So much of our shared daily experience in the world is shaped by the sometimes dramatic, sometimes subtle effects of the Earth's spin, its tilt on its axis, the alternation of light and darkness, the waxing and waning of the moon, the seemingly capricious growth of clouds. The ancient rhythm of the day and night was shaping life on Earth before there were even human beings to appreciate it. It rules our bodies and weather and calendars, and sets the tempo for our work and play. Each of us awakens each day to relive this primordial narrative.
With his signature blend of science and poetry, history and mythology, Michael Sims serves as tour guide on an unforgettable journey through the wonders of an ordinary day, from dawn to nighttime. Long before we had the tools of knowledge to explain what we observed in the skies overhead, we built mythologies and folklore around these occurrences, immortalized them in poetry and art, created special places for them in our collective imagination and even our language. In Apollo's Fire, Sims explores the celestial events that form our days, fusing lively explanations of these phenomena with a richly layered history of what they meant to us before we knew how they worked. He explains the colors of sunrise, the characteristics of shadow, the mysteries of twilight. Characters in this vital drama include Galileo watching sunrise on the moon, Eratosthenes measuring the Earth with a noontime shadow, and Edgar Allan Poe figuring out why the night sky is dark instead of glowing with the light of a million suns. Our story ranges from the movie High Noon to Darwin's plant experiments, from The Time Machine to the afternoon rise in air pollution.In the witty and elegant style that has earned him the designation ?science raconteur,? Sims weaves a dazzling array of strands into a single tapestry of daily experience- and makes the oldest story on Earth new again.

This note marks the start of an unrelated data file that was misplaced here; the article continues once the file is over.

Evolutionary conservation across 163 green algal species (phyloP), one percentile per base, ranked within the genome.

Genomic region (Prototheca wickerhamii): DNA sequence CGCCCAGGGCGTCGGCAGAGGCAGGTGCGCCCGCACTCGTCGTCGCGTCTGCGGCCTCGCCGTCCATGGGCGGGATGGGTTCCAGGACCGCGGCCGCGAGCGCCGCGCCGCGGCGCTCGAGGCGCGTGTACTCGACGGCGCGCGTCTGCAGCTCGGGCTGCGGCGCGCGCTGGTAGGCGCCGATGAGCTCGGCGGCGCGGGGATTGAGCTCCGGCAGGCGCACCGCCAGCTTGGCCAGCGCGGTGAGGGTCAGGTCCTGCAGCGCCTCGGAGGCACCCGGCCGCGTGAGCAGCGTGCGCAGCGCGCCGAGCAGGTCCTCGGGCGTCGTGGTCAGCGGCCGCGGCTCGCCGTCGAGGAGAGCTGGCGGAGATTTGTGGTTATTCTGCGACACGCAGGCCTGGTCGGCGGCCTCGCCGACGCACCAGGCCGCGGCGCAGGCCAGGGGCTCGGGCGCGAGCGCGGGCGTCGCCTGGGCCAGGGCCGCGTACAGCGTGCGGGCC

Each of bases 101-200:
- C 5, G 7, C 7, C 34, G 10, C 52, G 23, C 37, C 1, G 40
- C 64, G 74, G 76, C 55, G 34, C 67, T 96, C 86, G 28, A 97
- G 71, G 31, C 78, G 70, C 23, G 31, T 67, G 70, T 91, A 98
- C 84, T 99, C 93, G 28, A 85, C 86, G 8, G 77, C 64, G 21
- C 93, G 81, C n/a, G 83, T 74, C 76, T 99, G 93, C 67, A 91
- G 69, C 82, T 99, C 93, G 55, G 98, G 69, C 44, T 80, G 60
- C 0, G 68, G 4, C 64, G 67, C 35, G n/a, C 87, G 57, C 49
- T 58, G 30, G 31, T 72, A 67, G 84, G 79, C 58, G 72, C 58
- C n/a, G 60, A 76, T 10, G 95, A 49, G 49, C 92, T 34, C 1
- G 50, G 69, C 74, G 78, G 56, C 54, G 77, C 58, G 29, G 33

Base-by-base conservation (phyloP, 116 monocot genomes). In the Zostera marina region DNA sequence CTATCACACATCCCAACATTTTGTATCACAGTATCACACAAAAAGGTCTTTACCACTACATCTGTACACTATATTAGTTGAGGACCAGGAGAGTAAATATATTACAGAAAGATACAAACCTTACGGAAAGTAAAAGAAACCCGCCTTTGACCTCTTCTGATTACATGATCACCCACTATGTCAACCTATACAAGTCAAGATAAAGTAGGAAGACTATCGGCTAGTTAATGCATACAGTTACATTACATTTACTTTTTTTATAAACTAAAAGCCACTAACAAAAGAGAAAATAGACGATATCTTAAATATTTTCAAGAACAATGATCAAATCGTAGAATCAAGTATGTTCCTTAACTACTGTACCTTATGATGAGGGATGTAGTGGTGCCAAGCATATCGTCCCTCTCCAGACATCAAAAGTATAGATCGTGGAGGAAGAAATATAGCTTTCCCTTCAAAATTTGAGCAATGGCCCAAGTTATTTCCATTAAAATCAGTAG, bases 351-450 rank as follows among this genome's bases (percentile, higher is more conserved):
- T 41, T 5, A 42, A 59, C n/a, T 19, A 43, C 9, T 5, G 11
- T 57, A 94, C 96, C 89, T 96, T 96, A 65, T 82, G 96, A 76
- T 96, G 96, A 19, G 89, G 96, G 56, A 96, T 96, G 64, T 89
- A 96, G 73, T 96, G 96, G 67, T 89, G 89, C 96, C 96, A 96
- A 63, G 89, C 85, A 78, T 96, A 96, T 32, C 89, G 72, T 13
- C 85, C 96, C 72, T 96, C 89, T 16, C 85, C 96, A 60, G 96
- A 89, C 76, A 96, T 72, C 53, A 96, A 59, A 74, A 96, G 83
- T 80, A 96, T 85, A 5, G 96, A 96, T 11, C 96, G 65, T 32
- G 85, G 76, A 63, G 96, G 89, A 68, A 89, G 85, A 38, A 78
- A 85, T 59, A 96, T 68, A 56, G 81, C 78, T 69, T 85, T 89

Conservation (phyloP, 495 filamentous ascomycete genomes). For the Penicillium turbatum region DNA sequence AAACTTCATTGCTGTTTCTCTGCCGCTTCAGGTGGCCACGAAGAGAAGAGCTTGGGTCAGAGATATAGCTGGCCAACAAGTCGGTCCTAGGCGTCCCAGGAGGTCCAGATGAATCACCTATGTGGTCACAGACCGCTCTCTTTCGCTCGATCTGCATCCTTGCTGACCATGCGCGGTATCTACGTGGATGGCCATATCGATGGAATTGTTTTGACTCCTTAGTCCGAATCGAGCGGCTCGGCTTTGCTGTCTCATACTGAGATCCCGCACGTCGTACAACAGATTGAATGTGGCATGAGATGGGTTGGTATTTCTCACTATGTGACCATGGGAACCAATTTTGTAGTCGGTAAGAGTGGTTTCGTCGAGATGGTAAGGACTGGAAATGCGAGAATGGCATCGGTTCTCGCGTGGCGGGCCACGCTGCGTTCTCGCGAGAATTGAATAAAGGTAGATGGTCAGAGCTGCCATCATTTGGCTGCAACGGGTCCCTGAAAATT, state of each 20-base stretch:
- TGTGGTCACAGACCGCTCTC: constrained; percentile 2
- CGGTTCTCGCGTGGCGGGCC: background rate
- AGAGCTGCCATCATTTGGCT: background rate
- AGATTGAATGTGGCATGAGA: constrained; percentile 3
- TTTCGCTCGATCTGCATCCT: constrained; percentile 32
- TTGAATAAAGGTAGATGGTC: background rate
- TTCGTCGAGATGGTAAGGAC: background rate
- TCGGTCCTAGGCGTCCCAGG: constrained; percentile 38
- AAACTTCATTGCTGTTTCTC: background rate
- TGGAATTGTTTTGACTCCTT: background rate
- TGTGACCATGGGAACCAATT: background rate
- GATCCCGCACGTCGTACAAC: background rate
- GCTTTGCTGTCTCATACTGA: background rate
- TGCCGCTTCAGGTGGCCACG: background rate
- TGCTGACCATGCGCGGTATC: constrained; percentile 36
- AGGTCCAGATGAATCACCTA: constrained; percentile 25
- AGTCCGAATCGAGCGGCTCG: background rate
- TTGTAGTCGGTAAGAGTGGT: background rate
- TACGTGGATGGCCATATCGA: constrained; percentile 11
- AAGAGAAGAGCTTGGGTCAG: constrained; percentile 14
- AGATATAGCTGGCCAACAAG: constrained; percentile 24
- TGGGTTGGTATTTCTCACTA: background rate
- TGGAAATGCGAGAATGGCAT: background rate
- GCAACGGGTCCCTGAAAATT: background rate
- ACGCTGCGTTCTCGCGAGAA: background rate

|Publisher:||Penguin Publishing Group|
|Sold by:||Penguin Group|
|File size:||303 KB|
|Age Range:||18 Years|
About the Author
What People are Saying About This
[Sims is] a lovely writer, a genuinely poetic writer. He does a great job of saying that what science teaches us about the sun influences everything, from the way we write poetry to the way we track our days, and what culture tells us that we should think about the sun again reflects on science; let's look at science in the context of how we live. (Deborah Blum, on NPR's SCIENCE FRIDAY, “Best Science Books of the Year”)
With the brain of a scientist and the voice of a poet, Michael Sims makes the commonplace become truly miraculous. After this voyage through a day's worth of scientific marvels and cultural curiosities, I'll never look at shadows, stars, sunsets - or even airplane contrails - the same way again. (Ross King, author of Brunelleschi's Dome)
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